That’s when I really started looking. Daily. I had update notifications forwarded directly to my phone from forum posts and websites, I probably showed my wife, no joke, a 100 ‘Cudas. Ranging from total rust buckets in South Florida to a fully restored $60,000 example in Tennessee and everything in between. They were all either out of the price range or too much of a project to take on.

My wife said, “I don’t even know why you keep looking. You find one you want and it’s out of your price range and you get so upset.” It was pretty discouraging realizing how expensive they were. I came close to buying a ’74. I thought I could change panels and parts to build what I really wanted, but my wife wisely told me, “It’s not what you really want. Just wait and get exactly what you want.”

I had pretty much given up completely on finding one and thought I’d just have to wait until I retired. But one day, at work, I did a quick search and found a listing that had been posted just three hours prior. It was setup for drag racing, but something was telling me this was the one. I fell in love with it as soon as I found it. I thought, “This is it. This is the one.”

My wife had thought I’d given up on searching for one, but I sent her some photos and she was pretty supportive. Up to this point, not a single one I’d shown her was given her seal of approval. That checked box number two: my wife is okay with this one! (laughs)

The asking price was nearly double what I could afford but I’ve always lived life by “you never know until you try.” So, I called the guy up, the owner goes by PJ, I asked for a rundown on the car. I told him how it’d always been my dream car and I loved his. PJ gave me the skinny on the car, everything. I said, “Look, before I waste any more of your time, I’m going to throw you a number. If you need anymore for the car, I just can’t afford it.” I made the offer, assuming it’d be far too low.

Turns out, he had a tie to the USMC, his brother was in the Marines. I was in no means trying to use that to my advantage but in my head I thought, “Maybe that’d mean something to him?” I knew it was a huge gap in price but you never know, right? Instead of flat out rejecting my offer he said, “Let me talk to my wife and I’ll get back to you.” I’ve done so many automobile sales that I know when someone says they need to talk to their wife, that’s game over. That’s a no go! (laughs) I mentally tossed it out as a loss. I seriously said to myself, “Enough. Stop looking for one, just buy one when you retire.”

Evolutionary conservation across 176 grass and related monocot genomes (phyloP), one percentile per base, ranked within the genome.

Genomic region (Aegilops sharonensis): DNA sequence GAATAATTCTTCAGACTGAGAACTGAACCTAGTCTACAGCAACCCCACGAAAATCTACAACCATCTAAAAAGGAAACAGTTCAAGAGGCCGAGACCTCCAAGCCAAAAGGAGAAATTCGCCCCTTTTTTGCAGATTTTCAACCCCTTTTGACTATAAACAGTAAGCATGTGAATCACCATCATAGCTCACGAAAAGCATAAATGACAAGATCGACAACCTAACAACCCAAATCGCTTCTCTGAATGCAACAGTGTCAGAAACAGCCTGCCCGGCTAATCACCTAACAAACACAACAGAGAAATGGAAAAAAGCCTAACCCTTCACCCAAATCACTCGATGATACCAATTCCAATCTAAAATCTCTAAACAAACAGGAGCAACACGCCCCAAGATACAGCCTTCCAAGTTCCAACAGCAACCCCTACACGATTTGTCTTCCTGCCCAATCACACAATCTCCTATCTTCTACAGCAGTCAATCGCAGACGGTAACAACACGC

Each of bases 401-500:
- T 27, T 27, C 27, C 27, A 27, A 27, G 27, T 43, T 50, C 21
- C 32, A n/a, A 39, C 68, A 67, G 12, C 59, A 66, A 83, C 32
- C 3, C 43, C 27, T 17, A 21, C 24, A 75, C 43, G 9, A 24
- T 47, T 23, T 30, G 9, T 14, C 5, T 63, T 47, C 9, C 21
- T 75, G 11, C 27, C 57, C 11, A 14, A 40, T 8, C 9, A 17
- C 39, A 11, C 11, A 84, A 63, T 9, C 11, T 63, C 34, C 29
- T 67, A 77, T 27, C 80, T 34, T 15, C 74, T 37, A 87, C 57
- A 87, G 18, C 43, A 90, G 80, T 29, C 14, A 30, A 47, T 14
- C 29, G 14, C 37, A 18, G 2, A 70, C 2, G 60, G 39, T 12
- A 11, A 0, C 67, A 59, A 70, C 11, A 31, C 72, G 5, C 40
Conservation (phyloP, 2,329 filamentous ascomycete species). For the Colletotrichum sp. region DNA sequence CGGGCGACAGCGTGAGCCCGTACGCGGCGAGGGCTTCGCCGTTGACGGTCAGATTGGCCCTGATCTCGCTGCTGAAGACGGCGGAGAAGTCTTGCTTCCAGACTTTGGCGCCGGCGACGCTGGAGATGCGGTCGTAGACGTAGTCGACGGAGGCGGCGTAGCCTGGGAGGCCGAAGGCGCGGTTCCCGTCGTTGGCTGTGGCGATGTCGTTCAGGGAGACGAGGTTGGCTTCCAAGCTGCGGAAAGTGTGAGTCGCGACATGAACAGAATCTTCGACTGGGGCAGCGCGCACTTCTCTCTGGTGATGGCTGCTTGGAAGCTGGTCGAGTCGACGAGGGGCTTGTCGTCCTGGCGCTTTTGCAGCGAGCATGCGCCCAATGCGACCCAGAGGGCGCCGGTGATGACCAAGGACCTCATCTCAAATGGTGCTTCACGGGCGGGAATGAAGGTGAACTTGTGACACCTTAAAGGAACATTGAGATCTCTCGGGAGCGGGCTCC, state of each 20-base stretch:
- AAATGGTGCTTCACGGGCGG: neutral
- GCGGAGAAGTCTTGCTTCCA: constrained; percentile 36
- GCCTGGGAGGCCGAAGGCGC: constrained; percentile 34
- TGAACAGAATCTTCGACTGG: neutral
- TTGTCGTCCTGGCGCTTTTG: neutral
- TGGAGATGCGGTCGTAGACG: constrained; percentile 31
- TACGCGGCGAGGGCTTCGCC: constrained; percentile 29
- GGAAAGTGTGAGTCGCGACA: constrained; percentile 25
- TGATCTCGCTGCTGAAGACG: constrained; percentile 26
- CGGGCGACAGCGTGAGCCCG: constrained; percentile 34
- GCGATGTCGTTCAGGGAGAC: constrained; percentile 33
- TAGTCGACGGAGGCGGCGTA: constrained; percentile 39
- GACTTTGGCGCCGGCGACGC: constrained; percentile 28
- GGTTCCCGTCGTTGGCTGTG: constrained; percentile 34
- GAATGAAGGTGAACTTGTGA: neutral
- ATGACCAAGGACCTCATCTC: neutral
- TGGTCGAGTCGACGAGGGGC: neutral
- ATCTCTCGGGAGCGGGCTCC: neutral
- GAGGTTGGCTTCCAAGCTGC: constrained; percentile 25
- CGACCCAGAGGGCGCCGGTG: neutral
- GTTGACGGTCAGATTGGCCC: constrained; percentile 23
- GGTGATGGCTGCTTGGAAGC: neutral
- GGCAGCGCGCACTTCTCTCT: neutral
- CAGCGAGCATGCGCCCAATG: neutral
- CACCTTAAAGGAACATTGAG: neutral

A couple days go by and I’m totally done searching, which my wife was happy with. Three or four days later, I get a phone call from PJ while I was at work—I’ll never forget, I had saved his number in my phone as “PJ ‘Cuda” and thought, “Why is he calling me?” I answer and assumed he was going to say the car was sold and just wanted to put my feelings at ease.

But, he said, “My wife and I spoke. We took some time to think it over. We denied a lot of offers on the car and turned people away because we want to make your dream come true.” I reaffirmed that I could not afford anymore than my initial offer, and he stated, “I know, and we’ll take that offer. We want to thank you for everything you’ve done for our country and we want to make your dream come true. We want the car to go to you.”

I was speechless, but of course I’d told my wife I was done looking. I asked PJ to call me in an hour when I was home to have the conversation with my wife – as if it was the first time he had called me about accepting the offer. He laughed saying, “Brother, I totally understand.” I got home and, my wife has the intuition of a goddess, she could tell something was up. “Why are you so chipper? What’s going on?” As I’m trying to play it off, PJ calls and smiling I say, “Babe, PJ is calling!” Immediately, she’s all, “That’s why you’re so happy!”

I answer the call laughing and PJ asks, “She found out, didn’t she?” We chat with PJ and the wife was pretty open about it until I told her the car was in Detroit. There was just no way I could afford to take time off work to fly out there, test drive and inspect the car, and have it shipped to California. My wife insisted I get as much documentation of the car’s condition as I could before finalizing the deal. PJ was kind enough to send me 2-to-300 pictures of every nook and cranny and every bolt, the entire car.

My wife and I looked through the photos and decided it was the one. I had a shipping company haul the car from Detroit to Texas because we were headed home soon for vacation anyway—I was going home for a high school reunion and thought what better way to show up than in a 1970 ‘Cuda?